US suspends ban on Afghan airline it tied to drug smuggling
February 4, 2013
KABUL — The U.S. military is backtracking on a decision to blacklist an Afghan airline for allegedly smuggling drugs through Tajikistan.
The original decision against Kam Air, first reported in the Wall Street Journal, was based on evidence the airline was smuggling “bulk” quantities of opium on civilian flights to Tajikistan. The airline was slapped with a Section 841 designation, which prohibits “contracting with the enemy in the United States Central Command Theater of Operations,” a decision that would have barred the airline from U.S. military contracts.
Kam Air’s founder was quoted in the Journal story as denying the allegations.
Now, CENTCOM is suspending the decision to blacklist the airline and the Afghan government has agreed to conduct a full investigation and take further action if warranted, according to U.S. military officials.
“We are suspending this action pending the outcome of the Afghan government’s investigation and they have agreed to a full investigation,” International Security Assistance Force spokesman Col. Thomas Collins said.
Collins said the U.S. military will work with Afghan investigators, including providing evidence American investigators had uncovered, though Collins said he could not discuss what that is.
“We think at this point in time it’s a prudent, logical step to go ahead and let [the Afghan government] conduct their investigation,” he said. “When their investigation is done, we will reconvene and decide the next step.”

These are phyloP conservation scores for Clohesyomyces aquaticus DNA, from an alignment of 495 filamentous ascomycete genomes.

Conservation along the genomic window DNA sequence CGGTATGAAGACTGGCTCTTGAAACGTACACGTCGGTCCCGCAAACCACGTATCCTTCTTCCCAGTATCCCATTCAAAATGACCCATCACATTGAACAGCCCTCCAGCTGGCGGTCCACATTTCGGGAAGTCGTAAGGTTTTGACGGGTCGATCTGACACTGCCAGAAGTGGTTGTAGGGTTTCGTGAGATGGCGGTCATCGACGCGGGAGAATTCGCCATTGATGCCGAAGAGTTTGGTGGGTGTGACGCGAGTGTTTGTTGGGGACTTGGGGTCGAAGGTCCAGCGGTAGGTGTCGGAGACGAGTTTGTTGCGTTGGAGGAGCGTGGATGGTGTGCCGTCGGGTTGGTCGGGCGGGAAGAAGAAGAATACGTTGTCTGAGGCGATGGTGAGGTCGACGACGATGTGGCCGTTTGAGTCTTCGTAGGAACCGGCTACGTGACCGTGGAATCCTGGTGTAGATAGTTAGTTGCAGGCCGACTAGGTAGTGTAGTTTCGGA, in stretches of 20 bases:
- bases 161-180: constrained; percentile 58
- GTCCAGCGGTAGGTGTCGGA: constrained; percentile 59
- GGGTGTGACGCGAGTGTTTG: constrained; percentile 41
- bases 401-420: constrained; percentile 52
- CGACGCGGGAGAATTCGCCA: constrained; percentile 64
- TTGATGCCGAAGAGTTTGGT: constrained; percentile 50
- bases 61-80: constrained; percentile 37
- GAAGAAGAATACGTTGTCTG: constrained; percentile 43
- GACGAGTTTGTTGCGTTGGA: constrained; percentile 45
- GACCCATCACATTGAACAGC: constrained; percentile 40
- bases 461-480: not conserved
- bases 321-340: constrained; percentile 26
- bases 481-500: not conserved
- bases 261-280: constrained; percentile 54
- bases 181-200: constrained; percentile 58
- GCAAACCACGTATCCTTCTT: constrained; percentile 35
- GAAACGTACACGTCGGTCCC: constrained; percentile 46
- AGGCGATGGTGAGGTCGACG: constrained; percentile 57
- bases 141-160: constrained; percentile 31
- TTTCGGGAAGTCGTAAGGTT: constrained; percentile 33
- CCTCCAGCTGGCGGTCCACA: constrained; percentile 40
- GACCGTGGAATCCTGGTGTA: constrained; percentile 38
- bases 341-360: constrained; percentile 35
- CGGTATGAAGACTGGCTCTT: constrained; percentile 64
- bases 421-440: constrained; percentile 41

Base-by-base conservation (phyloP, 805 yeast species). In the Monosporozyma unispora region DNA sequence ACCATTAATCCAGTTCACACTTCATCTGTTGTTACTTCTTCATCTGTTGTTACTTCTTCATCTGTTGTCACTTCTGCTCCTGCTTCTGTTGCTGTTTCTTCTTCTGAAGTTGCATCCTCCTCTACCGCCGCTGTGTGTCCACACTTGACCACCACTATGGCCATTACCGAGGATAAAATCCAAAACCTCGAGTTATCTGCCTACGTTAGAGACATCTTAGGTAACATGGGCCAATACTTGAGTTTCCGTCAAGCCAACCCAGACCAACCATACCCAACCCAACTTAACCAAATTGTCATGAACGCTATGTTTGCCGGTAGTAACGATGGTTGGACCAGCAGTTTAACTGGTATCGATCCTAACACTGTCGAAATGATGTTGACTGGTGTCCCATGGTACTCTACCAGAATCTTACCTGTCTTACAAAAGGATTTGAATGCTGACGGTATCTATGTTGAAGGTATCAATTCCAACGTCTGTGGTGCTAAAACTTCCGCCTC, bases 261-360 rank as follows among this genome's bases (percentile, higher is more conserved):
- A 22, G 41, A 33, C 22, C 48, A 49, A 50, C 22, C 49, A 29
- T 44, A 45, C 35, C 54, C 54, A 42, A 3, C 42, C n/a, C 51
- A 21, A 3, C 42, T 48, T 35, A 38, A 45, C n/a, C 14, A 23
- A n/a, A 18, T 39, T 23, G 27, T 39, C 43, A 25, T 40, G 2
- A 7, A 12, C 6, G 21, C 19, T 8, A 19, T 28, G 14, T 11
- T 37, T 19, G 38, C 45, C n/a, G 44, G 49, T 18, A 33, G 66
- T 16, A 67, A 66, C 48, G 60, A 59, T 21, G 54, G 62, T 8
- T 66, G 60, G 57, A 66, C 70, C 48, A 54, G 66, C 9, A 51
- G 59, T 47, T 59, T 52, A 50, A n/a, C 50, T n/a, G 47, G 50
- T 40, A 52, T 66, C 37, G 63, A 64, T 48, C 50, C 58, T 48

The ban could be reinstated if Afghanistan doesn’t actually do the investigation they’ve promised, said a defense official who spoke not for attribution.
The original allegations of drug smuggling came at a particularly sensitive time, as Kam was finalizing an agreement to merge with Afghanistan’s struggling national airline, Ariana. The decision to suspend the ban is a major shift from just one week ago when U.S. Army Maj. Gen. Richard Longo, commander of a coalition anti-corruption unit, slammed Kam Air.
“The U.S. will not do business with those who fund and support illicit activities,” Longo told The Wall Street Journal. “Kam Air is too large of a company not to know what has been going on within its organization.”
Collins said the decision to rescind the blacklist decision did not call into question the evidence uncovered by the original U.S. investigation.
Afghanistan remains the world’s biggest producer of opium and the drug trade provides much of the funding for insurgent groups that continue to battle international forces more than 11 years after the U.S. invaded the country.